I spent ten days in Istanbul from Jun 18th to Jun 27th and this was a vacation that I’m not likely to forget for a long time. And with the recent attack outside the US Consulate in Istanbul(actually Istiniye), I have a couple of lumps in my throat. That’s because I was at the consulate for three days and I saw, met and talked to some of those guards outside the consulate – I was there to get my visa stamped in order to get back into the US. And a few days later, a gun battle right there where people line up outside the consulate.

Istanbul (earlier Constantinople) straddles the Bosphorous which divides Europe from Asia and for ages been a thoroughfare for trade and culture. Thus, it is no accident that it had been coveted by several empires through the ages. What we call today – globalization et al, is another chapter of the same ol’ story in which Istanbul loomed as one of the players of a bygone era. So visiting Istanbul is like taking a pilgrimage into one of the grand narratives that we traverse – that of trade, of cultures, of peoples colliding, of empires formed and lost etc. As Istanbul is today, so will your favorite city be henceforth – what is to be, already was but we add new pages in our efforts – that is all. All I want to say is that it was beautiful.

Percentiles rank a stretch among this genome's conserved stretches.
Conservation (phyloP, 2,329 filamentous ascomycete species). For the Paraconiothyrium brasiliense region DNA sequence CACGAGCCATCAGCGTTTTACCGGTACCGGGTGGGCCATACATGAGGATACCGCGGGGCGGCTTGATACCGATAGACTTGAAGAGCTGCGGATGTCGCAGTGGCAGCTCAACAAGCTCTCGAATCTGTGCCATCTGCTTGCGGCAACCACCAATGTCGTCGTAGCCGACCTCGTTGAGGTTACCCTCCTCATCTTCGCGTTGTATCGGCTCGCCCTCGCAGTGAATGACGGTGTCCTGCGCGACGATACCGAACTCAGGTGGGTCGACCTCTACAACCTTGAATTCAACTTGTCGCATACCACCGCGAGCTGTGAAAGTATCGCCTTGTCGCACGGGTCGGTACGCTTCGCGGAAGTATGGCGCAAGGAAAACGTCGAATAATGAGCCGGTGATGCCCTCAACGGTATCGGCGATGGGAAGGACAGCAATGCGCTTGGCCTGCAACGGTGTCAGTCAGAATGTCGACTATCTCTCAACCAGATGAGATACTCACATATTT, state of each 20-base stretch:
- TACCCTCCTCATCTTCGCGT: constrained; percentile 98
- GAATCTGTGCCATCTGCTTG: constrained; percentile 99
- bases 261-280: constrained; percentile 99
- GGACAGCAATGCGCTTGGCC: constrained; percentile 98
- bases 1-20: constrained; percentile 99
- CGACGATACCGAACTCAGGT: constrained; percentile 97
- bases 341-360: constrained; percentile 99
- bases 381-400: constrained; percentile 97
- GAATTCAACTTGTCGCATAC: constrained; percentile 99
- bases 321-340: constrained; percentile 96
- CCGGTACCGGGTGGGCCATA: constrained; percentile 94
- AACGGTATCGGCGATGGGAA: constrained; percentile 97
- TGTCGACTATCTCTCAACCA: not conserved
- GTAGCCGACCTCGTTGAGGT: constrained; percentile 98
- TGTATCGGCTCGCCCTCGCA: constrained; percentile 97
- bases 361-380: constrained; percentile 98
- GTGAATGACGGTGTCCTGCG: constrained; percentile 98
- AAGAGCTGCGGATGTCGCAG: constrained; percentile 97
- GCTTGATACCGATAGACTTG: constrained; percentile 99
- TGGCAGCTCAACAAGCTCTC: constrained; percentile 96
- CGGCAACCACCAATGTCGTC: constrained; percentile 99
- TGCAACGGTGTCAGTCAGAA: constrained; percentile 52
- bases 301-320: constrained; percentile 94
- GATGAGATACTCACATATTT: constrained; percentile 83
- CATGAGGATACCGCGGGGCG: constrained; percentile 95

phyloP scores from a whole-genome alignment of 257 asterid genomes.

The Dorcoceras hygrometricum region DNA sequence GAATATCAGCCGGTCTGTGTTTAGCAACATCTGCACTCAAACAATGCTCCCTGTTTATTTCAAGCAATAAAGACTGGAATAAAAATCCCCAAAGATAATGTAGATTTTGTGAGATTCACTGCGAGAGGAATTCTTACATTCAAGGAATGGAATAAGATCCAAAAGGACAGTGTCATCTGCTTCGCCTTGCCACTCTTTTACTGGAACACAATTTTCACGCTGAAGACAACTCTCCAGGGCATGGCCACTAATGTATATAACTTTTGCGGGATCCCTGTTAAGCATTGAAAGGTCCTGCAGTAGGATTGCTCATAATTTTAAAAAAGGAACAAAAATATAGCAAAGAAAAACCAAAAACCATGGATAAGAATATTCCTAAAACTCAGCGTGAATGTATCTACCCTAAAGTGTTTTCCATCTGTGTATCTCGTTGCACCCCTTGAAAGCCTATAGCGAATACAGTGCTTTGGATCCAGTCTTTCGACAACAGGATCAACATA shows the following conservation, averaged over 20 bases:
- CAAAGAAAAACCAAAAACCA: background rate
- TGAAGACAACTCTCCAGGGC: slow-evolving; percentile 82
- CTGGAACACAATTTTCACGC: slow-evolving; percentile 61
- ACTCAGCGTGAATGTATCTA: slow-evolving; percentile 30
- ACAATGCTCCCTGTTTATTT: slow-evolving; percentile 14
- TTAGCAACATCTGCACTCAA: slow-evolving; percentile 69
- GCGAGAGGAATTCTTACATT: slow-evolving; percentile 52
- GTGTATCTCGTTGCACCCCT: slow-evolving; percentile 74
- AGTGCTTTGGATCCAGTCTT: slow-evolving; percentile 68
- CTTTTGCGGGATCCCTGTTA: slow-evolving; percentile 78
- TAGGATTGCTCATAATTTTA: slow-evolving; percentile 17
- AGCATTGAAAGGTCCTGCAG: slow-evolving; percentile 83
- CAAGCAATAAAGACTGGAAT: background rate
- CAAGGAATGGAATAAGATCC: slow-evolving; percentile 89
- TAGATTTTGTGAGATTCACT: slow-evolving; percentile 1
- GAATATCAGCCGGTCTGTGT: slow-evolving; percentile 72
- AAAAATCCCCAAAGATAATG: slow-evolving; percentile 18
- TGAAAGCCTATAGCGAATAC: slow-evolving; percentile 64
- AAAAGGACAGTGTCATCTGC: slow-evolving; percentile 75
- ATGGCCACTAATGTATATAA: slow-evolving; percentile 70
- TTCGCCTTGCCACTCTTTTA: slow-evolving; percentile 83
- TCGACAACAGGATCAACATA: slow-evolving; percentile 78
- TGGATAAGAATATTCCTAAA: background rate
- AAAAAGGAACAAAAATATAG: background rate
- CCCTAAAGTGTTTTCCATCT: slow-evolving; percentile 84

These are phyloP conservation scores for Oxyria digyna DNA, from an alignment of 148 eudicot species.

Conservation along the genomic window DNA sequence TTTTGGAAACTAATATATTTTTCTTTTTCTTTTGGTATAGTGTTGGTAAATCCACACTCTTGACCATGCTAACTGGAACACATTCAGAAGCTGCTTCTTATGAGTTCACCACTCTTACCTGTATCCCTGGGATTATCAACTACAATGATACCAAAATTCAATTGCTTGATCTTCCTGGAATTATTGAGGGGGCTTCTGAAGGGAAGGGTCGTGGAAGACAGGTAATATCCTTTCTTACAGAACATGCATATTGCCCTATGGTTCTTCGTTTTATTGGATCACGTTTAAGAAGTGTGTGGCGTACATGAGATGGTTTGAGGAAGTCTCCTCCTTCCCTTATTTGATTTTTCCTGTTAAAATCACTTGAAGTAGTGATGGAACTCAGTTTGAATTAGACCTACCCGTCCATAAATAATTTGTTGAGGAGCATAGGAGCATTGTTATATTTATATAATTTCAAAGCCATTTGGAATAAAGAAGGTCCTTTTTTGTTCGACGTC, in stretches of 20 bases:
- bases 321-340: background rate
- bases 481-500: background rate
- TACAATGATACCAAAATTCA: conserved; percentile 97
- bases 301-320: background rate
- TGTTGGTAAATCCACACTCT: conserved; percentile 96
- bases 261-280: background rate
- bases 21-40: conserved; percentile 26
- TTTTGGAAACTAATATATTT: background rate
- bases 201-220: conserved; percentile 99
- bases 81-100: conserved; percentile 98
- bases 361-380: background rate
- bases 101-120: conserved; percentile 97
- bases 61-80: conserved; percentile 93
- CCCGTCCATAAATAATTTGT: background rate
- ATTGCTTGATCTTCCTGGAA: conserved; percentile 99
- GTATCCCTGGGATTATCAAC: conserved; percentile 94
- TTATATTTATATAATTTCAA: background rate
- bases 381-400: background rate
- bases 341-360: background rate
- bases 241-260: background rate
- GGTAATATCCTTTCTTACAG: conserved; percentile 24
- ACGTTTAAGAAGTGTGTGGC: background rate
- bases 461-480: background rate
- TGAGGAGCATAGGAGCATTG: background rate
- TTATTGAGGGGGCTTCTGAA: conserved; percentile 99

I used to love flying – ever since I can remember, I wanted to fly, be a pilot of something or the other. I used to check the itinerary to see how many layovers we’d have traveling back and forth from Africa to India – so that I could "experience" the landings and take offs (As an aside, do you know that English is one of the impossible languages – when I was a kid, I always use to say take-offing instead of taking off because ’to land’ expands into ’landing’, ergo, ’take- off’ expands into ’take-offing’). Traveling to and from Istanbul, we flew Iberia which transits through Madrid and as we were sitting at the gate, I was just watching the jets line up one after the other. I calculated that at the Madrid airport, each jet waited on average 17 minutes before being cleared for take-off. That’s 17 minutes of fuel being burnt for nothing – in other words, WASTE. Now, as you can imagine, the Madrid airport was not really that busy. We flew back into JFK, landed pretty much without circling round and round, all around and round… but after touching down, waited over an hour before getting to the gate at JFK. The flight itself was a little less than 8 hours but the time on the ground was a full 1.5 hours. If you were/are at the short end of the stick of these multiple effects rippling around a busy airport such as JFK – it’s no wonder that flying is a royal pain these days.